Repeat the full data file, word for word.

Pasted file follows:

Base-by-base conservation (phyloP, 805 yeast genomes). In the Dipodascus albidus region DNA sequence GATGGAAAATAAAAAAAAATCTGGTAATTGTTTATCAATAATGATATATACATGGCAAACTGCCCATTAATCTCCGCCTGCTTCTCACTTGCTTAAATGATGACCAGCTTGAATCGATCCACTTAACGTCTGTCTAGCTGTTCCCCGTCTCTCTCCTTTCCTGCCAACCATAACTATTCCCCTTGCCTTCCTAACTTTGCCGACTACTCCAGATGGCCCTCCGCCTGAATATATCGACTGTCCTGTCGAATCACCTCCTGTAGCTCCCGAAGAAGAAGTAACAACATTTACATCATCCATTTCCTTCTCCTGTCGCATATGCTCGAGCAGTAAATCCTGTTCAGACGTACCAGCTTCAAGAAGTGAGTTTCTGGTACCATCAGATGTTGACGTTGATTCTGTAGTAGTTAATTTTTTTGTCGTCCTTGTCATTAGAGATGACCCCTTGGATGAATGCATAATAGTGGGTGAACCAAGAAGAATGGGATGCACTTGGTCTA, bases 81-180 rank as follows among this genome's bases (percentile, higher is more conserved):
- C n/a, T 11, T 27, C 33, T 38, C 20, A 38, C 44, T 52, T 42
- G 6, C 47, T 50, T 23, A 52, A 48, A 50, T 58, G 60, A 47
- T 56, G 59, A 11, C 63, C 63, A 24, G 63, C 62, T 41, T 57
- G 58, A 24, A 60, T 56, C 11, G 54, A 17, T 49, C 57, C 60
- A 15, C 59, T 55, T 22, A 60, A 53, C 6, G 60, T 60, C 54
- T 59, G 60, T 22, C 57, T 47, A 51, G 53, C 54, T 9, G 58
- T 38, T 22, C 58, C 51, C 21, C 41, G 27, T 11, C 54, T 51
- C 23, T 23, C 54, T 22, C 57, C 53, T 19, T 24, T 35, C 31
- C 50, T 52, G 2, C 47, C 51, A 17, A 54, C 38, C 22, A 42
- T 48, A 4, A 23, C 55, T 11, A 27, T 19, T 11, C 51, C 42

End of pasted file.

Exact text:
Base-by-base conservation (phyloP, 805 yeast genomes). In the Dipodascus albidus region DNA sequence GATGGAAAATAAAAAAAAATCTGGTAATTGTTTATCAATAATGATATATACATGGCAAACTGCCCATTAATCTCCGCCTGCTTCTCACTTGCTTAAATGATGACCAGCTTGAATCGATCCACTTAACGTCTGTCTAGCTGTTCCCCGTCTCTCTCCTTTCCTGCCAACCATAACTATTCCCCTTGCCTTCCTAACTTTGCCGACTACTCCAGATGGCCCTCCGCCTGAATATATCGACTGTCCTGTCGAATCACCTCCTGTAGCTCCCGAAGAAGAAGTAACAACATTTACATCATCCATTTCCTTCTCCTGTCGCATATGCTCGAGCAGTAAATCCTGTTCAGACGTACCAGCTTCAAGAAGTGAGTTTCTGGTACCATCAGATGTTGACGTTGATTCTGTAGTAGTTAATTTTTTTGTCGTCCTTGTCATTAGAGATGACCCCTTGGATGAATGCATAATAGTGGGTGAACCAAGAAGAATGGGATGCACTTGGTCTA, bases 81-180 rank as follows among this genome's bases (percentile, higher is more conserved):
- C n/a, T 11, T 27, C 33, T 38, C 20, A 38, C 44, T 52, T 42
- G 6, C 47, T 50, T 23, A 52, A 48, A 50, T 58, G 60, A 47
- T 56, G 59, A 11, C 63, C 63, A 24, G 63, C 62, T 41, T 57
- G 58, A 24, A 60, T 56, C 11, G 54, A 17, T 49, C 57, C 60
- A 15, C 59, T 55, T 22, A 60, A 53, C 6, G 60, T 60, C 54
- T 59, G 60, T 22, C 57, T 47, A 51, G 53, C 54, T 9, G 58
- T 38, T 22, C 58, C 51, C 21, C 41, G 27, T 11, C 54, T 51
- C 23, T 23, C 54, T 22, C 57, C 53, T 19, T 24, T 35, C 31
- C 50, T 52, G 2, C 47, C 51, A 17, A 54, C 38, C 22, A 42
- T 48, A 4, A 23, C 55, T 11, A 27, T 19, T 11, C 51, C 42